Location of Cleethorpes
Cleethorpes is located directly adjacent to Grimsby (well actually the two towns are very much interlocked) on the south bank of the River Humber (quite a bit closer to the mouth of the Humber than Grimsby however) which is located on the east coast of England. Cleethorpes has gone through the same county-based upheaval as surrounding towns, in the last fifty years it has gone from being part of Lincolnshire to Humberside and finally the weird stand-alone county, North-East Lincolnshire. Relatively nearby towns and cities to Cleethorpes include Hull, Scunthorpe, Doncaster and Lincoln.
Cleethorpes actually began as three small villages in Lincolnshire - Thrunscoe, Oole and Itterby that were first properly settled by Danish settlers in about the ninth century AD. Even though these three villages were on or close to the south bank of the River Humber, they were also located a lot closer to its mouth than adjacent town Grimsby, causing the waters to be rougher, thus making a harbour impractical.
What these villages did have however was an abundance of empty fields around them and so the inhabitants focused their energies on farming animals and crops. Tourism was non-existent and the coast was just seen as a means of water transport. In fact the residents thought this so much so they usually built their houses facing away from it. At some unknown point over the centuries the three villages grew into each other and became Cleethorpes. (The population was still very small - less than two hundred even into the earlier part of the nineteenth century.)
Down in London, it came into vogue to paddle and bathe in seawater. Of course, everybody wanted to try this new craze and so several small coastal towns such as Cleethorpes with sandy beaches were inundated with tourists who wanted to bathe and paddle as the rich folk down south did. This saw Cleethorpes go through several massive changes in an incredibly small amount of time. The railway came to Cleethorpes and the station had many platforms by anyone's standards. (sadly all but a couple are now disused) The trains would bring people from surrounding parts of Lincolnshire and Yorkshire (called 'Meggies' by the locals, a name that has now become local slang to mean Cleethorpes itself) to stay in the new hotels that had been built. These hotels were equipped with all the latest in beach technology like horse-drawn changing rooms and people who would actually come to the beach with you and hold your head underwater, allowing you to experience the full healing power of the sea.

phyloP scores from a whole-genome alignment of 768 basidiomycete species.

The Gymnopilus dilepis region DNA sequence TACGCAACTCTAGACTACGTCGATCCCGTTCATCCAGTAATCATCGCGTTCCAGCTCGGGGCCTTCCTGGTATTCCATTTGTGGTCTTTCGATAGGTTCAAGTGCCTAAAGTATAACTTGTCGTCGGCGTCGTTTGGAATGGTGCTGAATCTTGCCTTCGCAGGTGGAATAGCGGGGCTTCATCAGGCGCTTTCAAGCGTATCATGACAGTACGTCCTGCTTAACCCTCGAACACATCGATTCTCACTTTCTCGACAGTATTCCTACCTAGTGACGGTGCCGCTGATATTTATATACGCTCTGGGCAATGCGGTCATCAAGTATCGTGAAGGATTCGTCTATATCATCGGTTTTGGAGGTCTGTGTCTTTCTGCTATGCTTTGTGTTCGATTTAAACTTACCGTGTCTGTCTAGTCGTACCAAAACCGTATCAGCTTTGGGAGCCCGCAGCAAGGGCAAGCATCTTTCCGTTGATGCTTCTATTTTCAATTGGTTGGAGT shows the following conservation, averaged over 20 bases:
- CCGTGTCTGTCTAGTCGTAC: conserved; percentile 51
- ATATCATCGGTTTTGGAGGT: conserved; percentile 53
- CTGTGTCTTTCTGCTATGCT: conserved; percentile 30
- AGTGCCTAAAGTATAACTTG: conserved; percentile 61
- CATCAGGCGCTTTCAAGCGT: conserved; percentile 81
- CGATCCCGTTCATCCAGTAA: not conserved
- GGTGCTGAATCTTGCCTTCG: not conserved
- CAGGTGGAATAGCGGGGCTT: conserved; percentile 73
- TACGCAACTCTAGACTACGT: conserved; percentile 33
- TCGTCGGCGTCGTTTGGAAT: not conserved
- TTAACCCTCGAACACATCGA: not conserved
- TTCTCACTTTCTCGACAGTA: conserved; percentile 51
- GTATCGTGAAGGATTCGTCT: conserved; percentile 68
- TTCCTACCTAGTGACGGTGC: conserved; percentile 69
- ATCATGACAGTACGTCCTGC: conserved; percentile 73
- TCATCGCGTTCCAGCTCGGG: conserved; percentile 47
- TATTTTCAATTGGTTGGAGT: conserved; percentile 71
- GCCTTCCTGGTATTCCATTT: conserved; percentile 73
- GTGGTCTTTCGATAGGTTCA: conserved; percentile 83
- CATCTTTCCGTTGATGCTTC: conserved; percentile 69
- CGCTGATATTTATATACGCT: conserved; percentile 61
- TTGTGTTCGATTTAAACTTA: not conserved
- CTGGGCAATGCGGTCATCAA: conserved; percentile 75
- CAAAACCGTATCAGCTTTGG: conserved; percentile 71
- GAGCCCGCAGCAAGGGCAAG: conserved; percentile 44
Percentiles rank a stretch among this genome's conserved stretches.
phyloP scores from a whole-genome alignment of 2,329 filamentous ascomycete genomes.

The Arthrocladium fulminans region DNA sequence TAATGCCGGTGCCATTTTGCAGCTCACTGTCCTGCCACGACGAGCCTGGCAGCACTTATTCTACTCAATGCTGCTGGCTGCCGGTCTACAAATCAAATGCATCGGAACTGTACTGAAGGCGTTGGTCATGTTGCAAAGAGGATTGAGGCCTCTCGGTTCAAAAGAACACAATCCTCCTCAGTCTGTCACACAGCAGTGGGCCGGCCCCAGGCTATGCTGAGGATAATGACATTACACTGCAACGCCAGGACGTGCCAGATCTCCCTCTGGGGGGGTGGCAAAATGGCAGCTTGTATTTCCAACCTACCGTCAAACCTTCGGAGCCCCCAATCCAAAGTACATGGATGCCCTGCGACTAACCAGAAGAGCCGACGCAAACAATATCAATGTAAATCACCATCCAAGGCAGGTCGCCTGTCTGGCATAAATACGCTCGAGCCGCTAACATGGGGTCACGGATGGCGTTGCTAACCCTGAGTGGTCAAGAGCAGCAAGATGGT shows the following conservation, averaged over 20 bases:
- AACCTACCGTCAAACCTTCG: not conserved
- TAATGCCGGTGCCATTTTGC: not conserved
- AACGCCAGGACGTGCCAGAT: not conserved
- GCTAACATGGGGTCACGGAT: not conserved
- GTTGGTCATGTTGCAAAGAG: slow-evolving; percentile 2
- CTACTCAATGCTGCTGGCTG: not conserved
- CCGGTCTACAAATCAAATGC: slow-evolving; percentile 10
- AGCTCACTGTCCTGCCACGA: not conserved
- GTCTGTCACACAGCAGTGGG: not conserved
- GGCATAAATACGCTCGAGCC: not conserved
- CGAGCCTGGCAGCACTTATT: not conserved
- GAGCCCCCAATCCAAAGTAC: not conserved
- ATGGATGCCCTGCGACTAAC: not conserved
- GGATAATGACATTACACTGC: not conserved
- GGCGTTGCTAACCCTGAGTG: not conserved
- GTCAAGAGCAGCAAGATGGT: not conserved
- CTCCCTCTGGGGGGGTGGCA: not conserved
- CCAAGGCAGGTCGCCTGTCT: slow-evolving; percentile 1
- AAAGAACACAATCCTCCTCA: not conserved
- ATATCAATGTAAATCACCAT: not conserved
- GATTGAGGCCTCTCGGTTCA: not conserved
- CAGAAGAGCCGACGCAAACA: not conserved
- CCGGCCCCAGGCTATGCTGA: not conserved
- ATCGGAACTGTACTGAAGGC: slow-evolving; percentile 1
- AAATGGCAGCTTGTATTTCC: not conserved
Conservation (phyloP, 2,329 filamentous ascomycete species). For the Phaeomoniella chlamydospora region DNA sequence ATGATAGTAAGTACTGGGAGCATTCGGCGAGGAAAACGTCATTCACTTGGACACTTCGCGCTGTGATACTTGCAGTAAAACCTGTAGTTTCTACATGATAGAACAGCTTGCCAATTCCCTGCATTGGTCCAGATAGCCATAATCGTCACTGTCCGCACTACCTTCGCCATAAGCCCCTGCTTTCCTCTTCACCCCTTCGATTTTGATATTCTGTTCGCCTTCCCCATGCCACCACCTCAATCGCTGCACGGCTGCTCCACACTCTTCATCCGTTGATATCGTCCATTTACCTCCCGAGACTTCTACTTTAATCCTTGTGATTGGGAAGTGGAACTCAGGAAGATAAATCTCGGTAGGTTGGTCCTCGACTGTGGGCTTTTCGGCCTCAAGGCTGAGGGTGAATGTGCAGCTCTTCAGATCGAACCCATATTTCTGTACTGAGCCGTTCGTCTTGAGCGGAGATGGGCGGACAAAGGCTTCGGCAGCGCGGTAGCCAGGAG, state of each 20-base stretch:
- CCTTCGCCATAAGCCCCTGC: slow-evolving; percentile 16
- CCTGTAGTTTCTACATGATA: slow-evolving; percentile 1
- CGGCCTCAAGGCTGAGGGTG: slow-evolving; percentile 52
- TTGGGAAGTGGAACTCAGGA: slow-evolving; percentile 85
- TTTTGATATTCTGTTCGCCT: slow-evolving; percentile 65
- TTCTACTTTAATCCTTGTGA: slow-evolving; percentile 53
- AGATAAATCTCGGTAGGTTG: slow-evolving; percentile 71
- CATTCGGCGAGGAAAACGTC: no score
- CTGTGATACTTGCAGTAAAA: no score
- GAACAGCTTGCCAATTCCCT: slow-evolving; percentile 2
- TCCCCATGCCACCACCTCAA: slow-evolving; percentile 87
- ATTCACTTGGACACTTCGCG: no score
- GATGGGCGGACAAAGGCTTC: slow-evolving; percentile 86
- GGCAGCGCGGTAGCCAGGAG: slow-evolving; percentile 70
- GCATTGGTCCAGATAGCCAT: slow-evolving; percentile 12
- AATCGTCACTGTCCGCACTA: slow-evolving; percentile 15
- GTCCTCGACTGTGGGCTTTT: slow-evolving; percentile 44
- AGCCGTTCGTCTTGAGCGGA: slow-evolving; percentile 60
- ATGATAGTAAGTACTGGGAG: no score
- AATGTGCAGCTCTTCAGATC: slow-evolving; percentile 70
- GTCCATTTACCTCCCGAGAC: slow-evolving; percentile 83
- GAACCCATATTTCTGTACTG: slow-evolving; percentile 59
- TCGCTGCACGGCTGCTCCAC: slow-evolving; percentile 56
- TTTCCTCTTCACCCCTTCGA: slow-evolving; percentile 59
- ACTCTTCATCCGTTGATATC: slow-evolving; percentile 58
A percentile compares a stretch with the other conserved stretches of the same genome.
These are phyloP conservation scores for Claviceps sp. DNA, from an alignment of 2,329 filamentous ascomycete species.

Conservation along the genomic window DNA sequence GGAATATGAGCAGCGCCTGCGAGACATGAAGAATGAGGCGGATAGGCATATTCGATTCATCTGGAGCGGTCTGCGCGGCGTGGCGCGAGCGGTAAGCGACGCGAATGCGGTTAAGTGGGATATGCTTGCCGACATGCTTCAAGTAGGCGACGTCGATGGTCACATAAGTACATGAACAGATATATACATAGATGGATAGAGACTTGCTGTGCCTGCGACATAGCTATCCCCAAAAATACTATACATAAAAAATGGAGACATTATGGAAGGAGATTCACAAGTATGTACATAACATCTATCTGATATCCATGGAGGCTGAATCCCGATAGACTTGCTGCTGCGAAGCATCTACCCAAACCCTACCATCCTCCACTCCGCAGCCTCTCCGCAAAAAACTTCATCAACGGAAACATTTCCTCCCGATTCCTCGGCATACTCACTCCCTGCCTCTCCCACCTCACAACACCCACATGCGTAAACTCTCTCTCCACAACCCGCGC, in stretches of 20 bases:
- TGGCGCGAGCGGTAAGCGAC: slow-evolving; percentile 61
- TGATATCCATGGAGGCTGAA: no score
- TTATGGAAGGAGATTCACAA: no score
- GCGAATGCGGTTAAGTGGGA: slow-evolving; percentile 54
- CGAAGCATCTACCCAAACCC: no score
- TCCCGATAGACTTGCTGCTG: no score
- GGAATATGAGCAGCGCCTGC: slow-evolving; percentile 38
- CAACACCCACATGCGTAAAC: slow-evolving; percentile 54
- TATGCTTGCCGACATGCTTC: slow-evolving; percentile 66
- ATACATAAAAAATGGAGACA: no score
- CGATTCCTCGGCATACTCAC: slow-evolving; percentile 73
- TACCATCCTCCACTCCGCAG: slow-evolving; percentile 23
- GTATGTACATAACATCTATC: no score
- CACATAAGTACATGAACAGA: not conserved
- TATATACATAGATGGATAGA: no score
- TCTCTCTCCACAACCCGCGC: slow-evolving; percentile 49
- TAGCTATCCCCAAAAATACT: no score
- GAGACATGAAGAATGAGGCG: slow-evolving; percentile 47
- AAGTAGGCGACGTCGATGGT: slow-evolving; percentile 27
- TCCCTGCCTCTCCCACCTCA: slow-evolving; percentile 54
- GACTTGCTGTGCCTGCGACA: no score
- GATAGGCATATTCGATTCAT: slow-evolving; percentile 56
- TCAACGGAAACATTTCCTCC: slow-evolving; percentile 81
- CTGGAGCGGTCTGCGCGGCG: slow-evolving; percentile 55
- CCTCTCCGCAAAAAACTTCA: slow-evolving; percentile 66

Another curious tourist attraction was Ross Castle, an ornamental castle that was built around this time. Apparently this kind of fake castle was very popular amongst the Victorians, although it is clear to anyone who looks at Ross Castle that it would be completely useless for defending anything.
As technology advanced so did the attractions. Around the turn of the twentieth century the Cleethorpes Arcades and the light show that runs down the beach were introduced. Later still one of the largest light railways in the UK was installed a little further up the beach. The tourism was at a point of peaking until the Second World War.
The Twentieth Century
With the middle of the twentieth century and the increasing availability of foreign holidays becoming increasingly available to the average person, tourism in Cleethorpes started to take a bit of a downturn. Whilst even to this day on summer bank holidays and Sundays Cleethorpes brims with people who have come for away days, it isn't as usual now as it was a century ago for people to actually come to Cleethorpes for any length of time that approaches a real holiday. A lot of the bed and breakfast establishments that cropped up due to demands from tourism are still there, and there is even a small caravan park that borders onto neighbouring village Humberston but the last of the Victorian hotels recently closed down to become part of the Reflex chain of eighties theme bars.
These days Cleethorpes plays more of a part as a residential town that people live in who commute into Grimsby to work. The population stands at around forty thousand people. Of the three original individual villages nothing remains, except for streets named after them.
Over the course of the twentieth century, the emblem of Cleethorpes has become a boy holding up a leaking boot. According to local myth this is because a boy (who later drowned) was fishing and caught a boot with a hole in it. Much more likely is that the town were just presented with a statue as a gift in the 1900s which generated the myth.
While I did mention in my Grimsby node that Cleethorpes has something approaching a decent nightlife, 'approaching' is all that can really be said of it. The main nightclub these days is built on the pier into the river and is called Pier 39. (It was recently rumoured that Britney Spears was looking to buy this as a quiet retreat, but most of the locals severely doubt the authenticity of this tale) The pier can be best described as a box on stilts and is smaller than even the most pitiful city clubs.
For those who want a more retro feel to their evening, there is a 70s bar, Flares and 80s bar Reflex that are next door to each other across the road from the pier, but again these are all pitiful shells when compared to other members of their respective chains in larger cities. Both establishments come complete with rude and unpleasant bouncers and over-priced drinks. If you're one of the rare unfortunate few who wants a retro feeling who can actually remember the seventies in Cleethorpes, you're best to go to the nearby late bar, Schubert's.